A regional official has confirmed the deaths after earlier on Friday telling reporters the people were missing.
“During a fire in the Oksochi psychiatric hospital 37 people died,” regional investigators said in a statement.
“A 46-year-old nurse who was saving people perished in the fire.”
Officials said the fire was started by a patient.
“According to preliminary information, one of the patients set fire to himself and his bed,” said the investigative committee.
Novgorod region governor Sergei Mitin said at the scene that 23 people had been rescued from the institution, which is located in the village of Luka, 220 kilometres south-east of Saint Petersburg.
Ilya Denisov, a representative of the emergencies ministry, did not rule out that more survivors could be found.
He said firefighters were quick to react but that by the time they arrived the fire had consumed the entire building.
Emergency situations ministry official Oleg Voronov earlier told Russian radio that some of those missing may have escaped from the hospital into the Novgorod region and survived the blaze.
Mr Voronov said there were approximately 60 people in the building, most of them patients, when the fire broke out in the building that houses male patients.
The fire reduced the aged wooden building to smouldering wreckage.
A criminal probe has been opened into suspected negligence.
Officials said concerns had already been aired about the state of the building, and Russian state television said the authorities had been planning to close down the hospital.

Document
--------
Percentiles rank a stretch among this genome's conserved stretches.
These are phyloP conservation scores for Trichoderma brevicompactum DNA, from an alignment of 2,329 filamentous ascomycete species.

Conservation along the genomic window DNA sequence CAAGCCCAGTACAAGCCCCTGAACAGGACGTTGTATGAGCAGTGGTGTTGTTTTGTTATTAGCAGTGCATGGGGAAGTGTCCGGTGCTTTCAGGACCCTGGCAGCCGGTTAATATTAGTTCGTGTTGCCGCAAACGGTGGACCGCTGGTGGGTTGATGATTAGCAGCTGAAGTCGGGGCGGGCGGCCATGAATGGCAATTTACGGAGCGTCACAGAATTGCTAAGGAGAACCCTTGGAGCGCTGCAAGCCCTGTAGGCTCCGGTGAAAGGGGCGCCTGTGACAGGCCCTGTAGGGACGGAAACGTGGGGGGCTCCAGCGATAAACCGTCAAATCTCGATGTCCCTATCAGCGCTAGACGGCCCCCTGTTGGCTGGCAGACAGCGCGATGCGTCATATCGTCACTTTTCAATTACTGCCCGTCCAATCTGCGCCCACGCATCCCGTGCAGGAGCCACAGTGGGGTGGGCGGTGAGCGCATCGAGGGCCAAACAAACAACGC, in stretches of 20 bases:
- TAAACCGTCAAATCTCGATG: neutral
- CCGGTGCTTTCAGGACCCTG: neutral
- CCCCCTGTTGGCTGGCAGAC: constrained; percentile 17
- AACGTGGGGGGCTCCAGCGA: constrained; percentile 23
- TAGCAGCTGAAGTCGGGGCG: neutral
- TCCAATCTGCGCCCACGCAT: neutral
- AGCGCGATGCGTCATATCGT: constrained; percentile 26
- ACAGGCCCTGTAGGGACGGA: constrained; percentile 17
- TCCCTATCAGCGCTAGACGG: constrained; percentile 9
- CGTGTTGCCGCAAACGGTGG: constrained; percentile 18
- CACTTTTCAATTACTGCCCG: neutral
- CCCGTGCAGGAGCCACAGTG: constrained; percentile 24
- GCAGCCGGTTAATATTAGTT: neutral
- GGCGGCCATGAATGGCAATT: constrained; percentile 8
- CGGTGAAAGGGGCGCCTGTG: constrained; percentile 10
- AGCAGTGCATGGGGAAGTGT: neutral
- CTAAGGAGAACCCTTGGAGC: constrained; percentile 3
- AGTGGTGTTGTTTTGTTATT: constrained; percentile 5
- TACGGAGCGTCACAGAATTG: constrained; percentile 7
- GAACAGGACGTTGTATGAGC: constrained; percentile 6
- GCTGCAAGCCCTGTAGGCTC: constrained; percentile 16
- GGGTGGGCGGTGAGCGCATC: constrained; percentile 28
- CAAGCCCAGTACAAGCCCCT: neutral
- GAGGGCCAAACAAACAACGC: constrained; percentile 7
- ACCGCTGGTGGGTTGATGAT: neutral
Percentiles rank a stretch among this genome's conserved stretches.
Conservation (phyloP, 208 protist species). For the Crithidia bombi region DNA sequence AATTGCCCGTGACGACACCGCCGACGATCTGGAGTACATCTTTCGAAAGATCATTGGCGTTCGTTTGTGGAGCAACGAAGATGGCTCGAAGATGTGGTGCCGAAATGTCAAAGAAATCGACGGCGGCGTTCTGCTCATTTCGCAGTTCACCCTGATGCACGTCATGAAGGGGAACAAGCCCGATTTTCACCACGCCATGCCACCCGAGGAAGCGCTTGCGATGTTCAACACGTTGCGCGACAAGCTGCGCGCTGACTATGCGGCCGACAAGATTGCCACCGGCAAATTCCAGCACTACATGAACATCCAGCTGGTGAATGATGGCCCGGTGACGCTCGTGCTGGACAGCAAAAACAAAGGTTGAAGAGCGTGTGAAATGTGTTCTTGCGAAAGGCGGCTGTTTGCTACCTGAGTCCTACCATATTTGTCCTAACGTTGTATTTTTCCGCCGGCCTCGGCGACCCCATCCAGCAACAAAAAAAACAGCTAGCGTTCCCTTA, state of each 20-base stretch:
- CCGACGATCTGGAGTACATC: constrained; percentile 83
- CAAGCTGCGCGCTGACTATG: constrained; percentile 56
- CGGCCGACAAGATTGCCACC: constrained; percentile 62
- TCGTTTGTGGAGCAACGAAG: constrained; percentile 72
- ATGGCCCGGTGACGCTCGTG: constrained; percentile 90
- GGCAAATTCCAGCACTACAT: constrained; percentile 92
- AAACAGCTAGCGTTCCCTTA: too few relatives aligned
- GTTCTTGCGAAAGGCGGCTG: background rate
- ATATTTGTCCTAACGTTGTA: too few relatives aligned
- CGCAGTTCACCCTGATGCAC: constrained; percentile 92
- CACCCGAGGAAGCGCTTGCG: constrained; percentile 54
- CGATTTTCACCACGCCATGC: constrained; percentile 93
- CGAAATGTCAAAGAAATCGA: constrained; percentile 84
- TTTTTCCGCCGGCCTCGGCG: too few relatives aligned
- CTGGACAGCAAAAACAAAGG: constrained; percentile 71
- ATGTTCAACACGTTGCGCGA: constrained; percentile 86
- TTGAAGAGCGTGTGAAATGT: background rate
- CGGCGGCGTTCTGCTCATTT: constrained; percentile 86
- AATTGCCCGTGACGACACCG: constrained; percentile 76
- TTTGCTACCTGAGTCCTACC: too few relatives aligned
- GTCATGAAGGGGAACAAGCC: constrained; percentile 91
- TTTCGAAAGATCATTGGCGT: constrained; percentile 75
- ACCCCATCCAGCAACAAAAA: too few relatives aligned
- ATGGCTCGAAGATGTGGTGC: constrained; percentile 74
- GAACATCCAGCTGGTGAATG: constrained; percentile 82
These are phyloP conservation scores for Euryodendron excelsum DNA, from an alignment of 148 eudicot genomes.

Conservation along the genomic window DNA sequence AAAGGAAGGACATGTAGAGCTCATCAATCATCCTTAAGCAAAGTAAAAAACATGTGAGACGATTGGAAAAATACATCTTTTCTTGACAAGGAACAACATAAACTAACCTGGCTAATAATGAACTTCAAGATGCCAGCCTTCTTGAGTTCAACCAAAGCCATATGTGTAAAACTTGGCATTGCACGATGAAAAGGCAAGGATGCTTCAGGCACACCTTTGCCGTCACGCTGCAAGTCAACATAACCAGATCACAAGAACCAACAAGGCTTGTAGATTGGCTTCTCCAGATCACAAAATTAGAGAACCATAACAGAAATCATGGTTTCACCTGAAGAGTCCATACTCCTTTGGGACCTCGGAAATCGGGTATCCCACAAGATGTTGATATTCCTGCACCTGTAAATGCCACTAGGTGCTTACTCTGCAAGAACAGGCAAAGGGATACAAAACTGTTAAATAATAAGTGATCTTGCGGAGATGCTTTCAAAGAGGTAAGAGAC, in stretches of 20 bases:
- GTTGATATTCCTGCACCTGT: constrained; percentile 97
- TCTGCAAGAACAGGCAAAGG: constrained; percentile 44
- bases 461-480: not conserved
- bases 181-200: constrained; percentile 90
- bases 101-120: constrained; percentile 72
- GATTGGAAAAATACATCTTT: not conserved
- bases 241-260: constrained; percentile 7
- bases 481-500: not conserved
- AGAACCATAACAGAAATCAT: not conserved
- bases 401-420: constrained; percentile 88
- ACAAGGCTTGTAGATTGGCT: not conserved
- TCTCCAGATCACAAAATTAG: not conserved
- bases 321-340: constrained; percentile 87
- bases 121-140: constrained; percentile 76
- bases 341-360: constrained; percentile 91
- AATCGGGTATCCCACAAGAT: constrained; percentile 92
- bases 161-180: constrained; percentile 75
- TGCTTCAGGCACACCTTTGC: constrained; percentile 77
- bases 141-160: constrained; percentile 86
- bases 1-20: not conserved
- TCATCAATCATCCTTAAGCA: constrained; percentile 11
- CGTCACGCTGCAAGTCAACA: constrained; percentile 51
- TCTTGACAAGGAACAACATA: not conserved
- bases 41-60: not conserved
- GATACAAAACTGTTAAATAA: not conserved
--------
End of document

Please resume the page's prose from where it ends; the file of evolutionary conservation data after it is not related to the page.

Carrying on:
The head of oversight at the emergencies ministry, Yuri Deshovykh, said the building was made of wood.
“This building had a weak resistance to fire,” he said.
“The administration had been told by the legal authorities to remedy numerous violations in fire security by August 1.
“But this was not done.”
‘Patients pushed out the windows’: Witness
Lidiya Vasilyeva, 40, lives near the hospital and said the fire broke out around 2:00am.
“The fire spread very quickly,” she said.
“Many patients were pushed out of the windows, many did not want to come out or did not come out immediately, it was very scary.
“In the summer they brought a patient here who they say was suffering from pyromania.”
The Kremlin’s human rights envoy, Vladimir Lukin, sounded the alarm over the state of psychiatric hospitals in the country.
“The entire society, people should protect citizens who have found themselves in a unique, difficult situation when they cannot protect themselves,” he said on Moscow Echo radio.
It is the second deadly fire at a psychiatric hospital in Russia this year, with a fire in April killing 38 people at a facility outside of Moscow.
The blaze in April prompted criticism over the state’s handling of mentally ill patients.
In 2006, a fire in a Moscow drug rehabilitation clinic killed 45 women, many of whom were trapped by metal bars on the windows that staff could not open.
The many fires at state-run institutions in Russia over the past decade has raised questions about the safety and living conditions of residents in these establishments and how they might escape in the event of an emergency.
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